‘Wine o’clock’ might seem like a treat at the end of the day.
But the booming social media trend may be to blame for rising binge drinking rates in younger women, experts have warned.
‘Wine mum’ and ‘rose-all-day’ culture have only normalised excessive drinking, they claimed.
The US-based researchers discovered women in their thirties are 60 per cent more likely now to have a problematic relationship with alcohol than women of the same age in the 1990s.
Rates were highest among women who are childless and have delayed motherhood.
The US-based researchers discovered women in their thirties are 60 per cent more likely now to have a problematic relationship with alcohol than women of the same age in the 1990s
Experts from Boston University gathered data from a survey called Monitoring the Future, involving almost 10,000 women.
Participants completed the survey at age 35 between 1993 and 2019.
They provided information on their parental status, age of first-time parenting and drinking habits.
Binge drinking was assessed by asking the participants how many times they had consumed five or more drinks in the last fortnight.
Symptoms of alcohol use disorder (AUD) over a five year period were also assessed based on survey responses.
Writing in the journal Addiction, researchers said the findings indicate that women who turned 35 between 2018 and 2019 were nearly 60 percent more likely to engage in binge drinking or report alcohol use disorder (AUD) symptoms compared to women who turned 35 between 1993 and 1997.
They said the results suggest women who had not had children by age 35 ‘are the subgroups of women at highest risk of binge drinking and having AUD symptoms’.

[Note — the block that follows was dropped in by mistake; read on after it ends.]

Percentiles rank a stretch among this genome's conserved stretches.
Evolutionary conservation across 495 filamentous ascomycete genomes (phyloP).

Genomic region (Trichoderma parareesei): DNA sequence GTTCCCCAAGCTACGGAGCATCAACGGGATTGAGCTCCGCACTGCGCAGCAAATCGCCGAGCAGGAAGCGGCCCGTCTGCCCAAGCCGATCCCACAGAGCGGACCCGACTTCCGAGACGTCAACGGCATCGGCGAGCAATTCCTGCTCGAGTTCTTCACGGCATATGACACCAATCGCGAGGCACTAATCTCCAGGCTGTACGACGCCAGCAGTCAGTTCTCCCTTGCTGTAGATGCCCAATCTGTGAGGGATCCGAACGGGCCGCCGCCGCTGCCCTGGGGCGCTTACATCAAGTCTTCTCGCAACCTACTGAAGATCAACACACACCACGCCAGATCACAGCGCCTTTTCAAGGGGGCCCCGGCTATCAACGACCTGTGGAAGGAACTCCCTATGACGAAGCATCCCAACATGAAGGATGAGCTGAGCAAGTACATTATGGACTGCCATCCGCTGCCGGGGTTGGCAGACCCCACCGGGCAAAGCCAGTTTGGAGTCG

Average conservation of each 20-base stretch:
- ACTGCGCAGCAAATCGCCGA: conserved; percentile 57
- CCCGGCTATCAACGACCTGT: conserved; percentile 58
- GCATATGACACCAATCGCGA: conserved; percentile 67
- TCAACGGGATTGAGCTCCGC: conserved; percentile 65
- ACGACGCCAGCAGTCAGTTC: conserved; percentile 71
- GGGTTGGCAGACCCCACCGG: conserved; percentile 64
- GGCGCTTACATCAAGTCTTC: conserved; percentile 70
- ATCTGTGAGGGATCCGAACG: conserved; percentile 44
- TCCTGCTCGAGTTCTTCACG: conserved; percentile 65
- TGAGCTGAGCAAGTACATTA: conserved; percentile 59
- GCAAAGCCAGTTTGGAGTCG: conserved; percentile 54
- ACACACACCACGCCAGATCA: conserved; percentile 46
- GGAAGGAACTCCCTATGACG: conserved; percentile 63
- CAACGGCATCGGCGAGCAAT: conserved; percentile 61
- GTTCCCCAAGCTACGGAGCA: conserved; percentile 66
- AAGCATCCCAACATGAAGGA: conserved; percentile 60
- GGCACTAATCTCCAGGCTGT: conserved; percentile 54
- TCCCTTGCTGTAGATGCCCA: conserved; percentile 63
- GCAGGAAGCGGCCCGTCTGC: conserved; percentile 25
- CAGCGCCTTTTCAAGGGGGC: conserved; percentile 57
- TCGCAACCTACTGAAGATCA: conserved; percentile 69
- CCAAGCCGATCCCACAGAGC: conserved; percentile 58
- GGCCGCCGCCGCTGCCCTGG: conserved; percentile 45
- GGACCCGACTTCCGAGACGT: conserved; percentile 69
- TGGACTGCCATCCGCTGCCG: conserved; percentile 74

Latest Office for National Statistics data suggests women are waiting increasingly longer to start a family, with the average age of a mother in the UK now almost 31 (30.9).
For comparison, it stood at around 28 in the 1990s.
The findings underscore the need to address excessive drinking among all women, but particularly among this expanding group of women without children, they added.
Senior author Professor Katherine Keyes, an epidemiologist at Columbia University, said: ‘Alcohol industry messages around drinking for stress relief and enjoyment have always been part of the industry’s advertising strategy.
‘And we’ve seen this emerge on social media platforms, particularly geared towards people who parent.
‘Promotion of alcohol use for moms to deal with the stresses of motherhood in Facebook and Instagram groups have common hashtags such as #winemom, #sendwine, and #mommyjuice.’
She added: ‘Simultaneously, there has been a rapid increase in alcohol products targeting middle-age women — such as low-calorie seltzers, pink beverages, and expressions such as rosé all day.’
Data from a 2022 Organisation for Economic Co-operation and Development (OECD) report found Brits drank 9.7 litres of pure alcohol per adult in 2020 — 0.1 less than the EU average.
Fellow researcher Professor Rachel Sayko Adams, a professor of health law, policy and management at Boston University, said: ‘Because more women are delaying having children in the US, a growing proportion of women fall into the highest risk group.
‘This growing prevalence of heavy drinking is exacerbated given that excessive alcohol use is increasing overall for middle-aged women in more recent cohorts.
‘Therefore, at-risk alcohol use and consequences are expected to continue increasing in future years, if not addressed.’